It’s an experience that’s happened to every player at some point when they go online; you join up for some multi-player, looking to have some fun after coming home from work. All you want is a good, clean fight with some fast action and decent kills, when the inevitable happens. Despite the fact that you’re playing a game with an M Rating, a child’s voice pops up, swearing like a sailor. Or some sexist, or homophobic, or racist or religiously prejudiced jerk verbally assaults everyone playing, and it’s obvious that this is some highschool student, probably drunk, more concerned with being a killjoy than actually playing the game.
With the new ease of use and migration of online multi-player from the PC to the likes of Xbox Live and the Playstation Network, the formerly niche activity of playing a game with similarly hardcore enthusiasts has expanded so that anyone with a console and an internet connection can join in on the fun. The result, which should be surprising to no one, is that the quotient of jerks has ramped up to new levels. Some would even say intolerable levels.
Right now, the only solution to the problem is to either put up with it, actively using the mute or report functions in games, or just not play at all. This is particularly difficult for women (the second they speak in a game, harassment abounds) and openly gay players (again, any admission brings on a round of hate) so often, if they want to play these games, there’s a certain understanding that they should keep their mouth shut in order to avoid having their experience ruined. The democratizing effect of the new age of multi-player we live in, combined with the anonymity of the internet, has created a generation of people that find it easy to hate online and we have no choice but to live with it.
But what if there was another solution?
We already see this to an informal degree on the internet. Mature gamers – a class of players typically perceived as established in their career, over 30, usually with families – have formed loose alliances on websites, sharing online IDs in order to stick together and create a less hostile, juvenile, or hateful gaming environment. Even the American military has a loose group of gamers that try to stick together both for the familiarity of playing alongside people that understand their life, as well as enjoying a certain amount of stability that keeps “griefing” to a minimum. People want to be able to just have fun together, but the stupidity and hate that proliferates in online gaming means that a lot of effort is required.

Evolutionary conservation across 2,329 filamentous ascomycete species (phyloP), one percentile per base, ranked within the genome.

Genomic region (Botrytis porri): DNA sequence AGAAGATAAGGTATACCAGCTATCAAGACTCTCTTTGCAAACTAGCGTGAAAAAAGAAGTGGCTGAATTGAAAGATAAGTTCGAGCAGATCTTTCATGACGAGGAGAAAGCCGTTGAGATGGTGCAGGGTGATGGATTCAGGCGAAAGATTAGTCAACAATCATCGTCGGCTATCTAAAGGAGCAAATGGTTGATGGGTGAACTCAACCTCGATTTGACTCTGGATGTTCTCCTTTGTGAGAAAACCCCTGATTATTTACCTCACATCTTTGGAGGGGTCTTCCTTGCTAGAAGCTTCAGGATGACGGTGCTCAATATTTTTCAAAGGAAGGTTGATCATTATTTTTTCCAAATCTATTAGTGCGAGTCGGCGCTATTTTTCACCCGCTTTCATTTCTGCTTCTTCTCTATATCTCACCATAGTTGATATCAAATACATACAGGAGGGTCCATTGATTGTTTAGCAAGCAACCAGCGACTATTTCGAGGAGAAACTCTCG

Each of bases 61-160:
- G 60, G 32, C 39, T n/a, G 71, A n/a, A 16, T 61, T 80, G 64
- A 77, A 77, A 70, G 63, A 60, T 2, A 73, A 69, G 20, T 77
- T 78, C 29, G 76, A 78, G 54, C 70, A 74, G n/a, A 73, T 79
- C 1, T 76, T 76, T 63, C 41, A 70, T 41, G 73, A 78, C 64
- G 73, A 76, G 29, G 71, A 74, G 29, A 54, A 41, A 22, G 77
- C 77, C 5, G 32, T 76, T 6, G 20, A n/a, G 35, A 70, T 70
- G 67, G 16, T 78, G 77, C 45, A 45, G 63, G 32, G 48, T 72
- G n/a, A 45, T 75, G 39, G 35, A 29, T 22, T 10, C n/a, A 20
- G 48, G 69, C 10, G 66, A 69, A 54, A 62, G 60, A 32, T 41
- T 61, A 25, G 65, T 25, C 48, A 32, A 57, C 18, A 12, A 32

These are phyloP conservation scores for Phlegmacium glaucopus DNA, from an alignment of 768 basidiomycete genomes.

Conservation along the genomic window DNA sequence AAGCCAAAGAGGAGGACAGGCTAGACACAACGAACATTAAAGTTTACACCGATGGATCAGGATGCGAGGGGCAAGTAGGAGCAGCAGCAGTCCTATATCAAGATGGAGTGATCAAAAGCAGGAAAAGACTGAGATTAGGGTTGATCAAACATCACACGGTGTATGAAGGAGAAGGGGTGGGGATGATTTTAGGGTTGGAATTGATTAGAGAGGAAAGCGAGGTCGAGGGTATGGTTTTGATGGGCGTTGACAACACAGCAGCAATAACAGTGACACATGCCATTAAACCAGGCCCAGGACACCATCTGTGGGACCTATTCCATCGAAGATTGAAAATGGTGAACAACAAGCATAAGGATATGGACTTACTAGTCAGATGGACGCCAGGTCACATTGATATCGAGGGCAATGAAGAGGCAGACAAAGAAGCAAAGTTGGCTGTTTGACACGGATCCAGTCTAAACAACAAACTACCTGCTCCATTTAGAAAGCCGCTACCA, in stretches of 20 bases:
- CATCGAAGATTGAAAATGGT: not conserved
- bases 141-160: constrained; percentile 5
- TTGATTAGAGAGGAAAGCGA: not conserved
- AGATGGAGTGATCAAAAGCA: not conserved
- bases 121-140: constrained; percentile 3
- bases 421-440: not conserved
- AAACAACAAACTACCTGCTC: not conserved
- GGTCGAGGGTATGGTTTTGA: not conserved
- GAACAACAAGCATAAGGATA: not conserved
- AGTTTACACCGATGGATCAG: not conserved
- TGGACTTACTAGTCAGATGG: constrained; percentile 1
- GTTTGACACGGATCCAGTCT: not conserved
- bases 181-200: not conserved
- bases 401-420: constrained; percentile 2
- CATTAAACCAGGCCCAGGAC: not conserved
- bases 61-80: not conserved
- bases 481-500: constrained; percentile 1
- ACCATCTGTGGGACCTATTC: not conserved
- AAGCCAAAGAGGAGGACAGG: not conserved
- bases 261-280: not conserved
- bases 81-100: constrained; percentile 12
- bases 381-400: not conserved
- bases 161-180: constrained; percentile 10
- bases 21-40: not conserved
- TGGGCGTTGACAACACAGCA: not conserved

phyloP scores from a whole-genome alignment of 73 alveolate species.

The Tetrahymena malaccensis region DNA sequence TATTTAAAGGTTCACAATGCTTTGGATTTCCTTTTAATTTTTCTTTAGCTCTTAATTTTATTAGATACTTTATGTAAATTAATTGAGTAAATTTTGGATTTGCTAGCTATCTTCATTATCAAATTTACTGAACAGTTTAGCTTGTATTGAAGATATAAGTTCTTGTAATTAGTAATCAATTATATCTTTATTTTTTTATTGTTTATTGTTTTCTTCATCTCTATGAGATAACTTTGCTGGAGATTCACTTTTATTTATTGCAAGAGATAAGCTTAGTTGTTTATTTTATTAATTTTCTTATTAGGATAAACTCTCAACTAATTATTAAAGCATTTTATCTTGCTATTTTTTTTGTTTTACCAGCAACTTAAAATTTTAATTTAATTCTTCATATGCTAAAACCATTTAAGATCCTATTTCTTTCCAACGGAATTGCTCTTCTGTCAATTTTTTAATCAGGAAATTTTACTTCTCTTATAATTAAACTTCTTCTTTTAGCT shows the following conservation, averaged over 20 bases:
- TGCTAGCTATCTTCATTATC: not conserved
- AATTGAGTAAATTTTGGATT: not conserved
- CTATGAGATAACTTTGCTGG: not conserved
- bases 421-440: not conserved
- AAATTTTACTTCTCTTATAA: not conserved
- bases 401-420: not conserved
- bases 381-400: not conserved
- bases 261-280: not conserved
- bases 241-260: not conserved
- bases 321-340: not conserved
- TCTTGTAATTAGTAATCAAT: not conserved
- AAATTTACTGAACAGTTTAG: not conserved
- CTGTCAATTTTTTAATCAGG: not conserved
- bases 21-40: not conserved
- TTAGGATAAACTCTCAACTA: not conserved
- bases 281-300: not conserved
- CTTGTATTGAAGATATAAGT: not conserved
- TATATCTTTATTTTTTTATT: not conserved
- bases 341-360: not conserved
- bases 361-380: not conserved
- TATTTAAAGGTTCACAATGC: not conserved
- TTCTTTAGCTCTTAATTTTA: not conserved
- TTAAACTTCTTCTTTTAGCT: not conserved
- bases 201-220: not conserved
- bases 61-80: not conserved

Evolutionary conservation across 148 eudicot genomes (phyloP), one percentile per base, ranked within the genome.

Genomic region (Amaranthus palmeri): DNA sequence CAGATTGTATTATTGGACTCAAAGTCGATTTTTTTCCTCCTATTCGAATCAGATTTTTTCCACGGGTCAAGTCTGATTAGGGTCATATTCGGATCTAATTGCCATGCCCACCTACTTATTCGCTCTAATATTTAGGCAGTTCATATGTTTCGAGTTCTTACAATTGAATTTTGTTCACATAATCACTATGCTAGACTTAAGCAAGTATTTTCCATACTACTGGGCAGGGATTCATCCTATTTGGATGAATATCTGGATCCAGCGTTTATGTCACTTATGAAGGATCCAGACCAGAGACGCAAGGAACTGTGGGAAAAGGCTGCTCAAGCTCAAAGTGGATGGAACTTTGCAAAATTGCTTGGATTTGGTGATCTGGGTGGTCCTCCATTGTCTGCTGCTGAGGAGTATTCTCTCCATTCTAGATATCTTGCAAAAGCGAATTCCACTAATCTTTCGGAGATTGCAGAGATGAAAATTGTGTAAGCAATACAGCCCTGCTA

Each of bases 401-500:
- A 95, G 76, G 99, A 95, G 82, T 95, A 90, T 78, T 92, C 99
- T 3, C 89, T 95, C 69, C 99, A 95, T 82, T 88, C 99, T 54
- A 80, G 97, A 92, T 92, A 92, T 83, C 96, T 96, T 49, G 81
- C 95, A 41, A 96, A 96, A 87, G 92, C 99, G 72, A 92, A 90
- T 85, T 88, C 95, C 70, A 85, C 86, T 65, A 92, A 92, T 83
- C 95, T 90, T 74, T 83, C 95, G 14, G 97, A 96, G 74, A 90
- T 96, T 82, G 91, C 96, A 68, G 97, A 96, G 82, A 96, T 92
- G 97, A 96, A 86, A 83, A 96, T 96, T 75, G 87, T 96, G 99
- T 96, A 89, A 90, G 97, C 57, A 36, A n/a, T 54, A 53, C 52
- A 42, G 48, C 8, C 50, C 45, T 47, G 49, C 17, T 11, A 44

I think one way that might significantly lighten the load would be to offer an additional, optional, premium online gaming service targeted at older gamers, or simply gamers that are willing to pay more for a less hostile environment with dedicated monitoring to crack down hard on people that attempt to disrupt it. Most people that play online do so because it is free—as with PC and PS3 gaming—or pay the bare minimum subscription rate required for the privilege on Xbox Live. The majority of people that want nothing more than to disrupt the gaming experience are not going to pay even more for the opportunity. Similarly, careless parents that buy any game for their kids, regardless of whether its appropriate for their age, are not likely to be swayed by a child’s pleas to pay for not just online access, but “adult” online access on top of that.
It may sound like the digital equivalent of a senior citizen’s gated community, but in practice, few of those communities are actually harassed or exposed to the same degree of public abuse as the typical suburb or metropolitan core. The majority of people that take pleasure in griefing others will rarely pay out significant amounts of money to do so. A service that charges additional fees on top of strict age requirements would go a long way towards simply being too expensive to be worth it for the “average jerk,” and that would act as a natural barrier. Of course, not everyone will be turned away, and some people are still have enough disposable income that they might find it worth their wallet’s contents to be a jerk to a “premium” audience. However if that premium audience is also paying for much stricter monitoring with a fast response and harsh reprisal, what then? Even if someone does think it’s worth an additional $50 on top of the $50 they already pay for Xbox Live, that $100 total will do them little good if they make a sexist comment and are perma-banned within 30 minutes of making trouble.
It’s not a perfect solution, but it’s one that I feel would address the needs of a certain segment of the gaming demographic that is growing larger and larger with each year. People just want to have fun, and they want to do it without harassment, hate, or grief. I believe the majority of people that want this would be willing to pay more to get it, and I similarly believe that those that are just in it for griefing would be too cheap to pay up.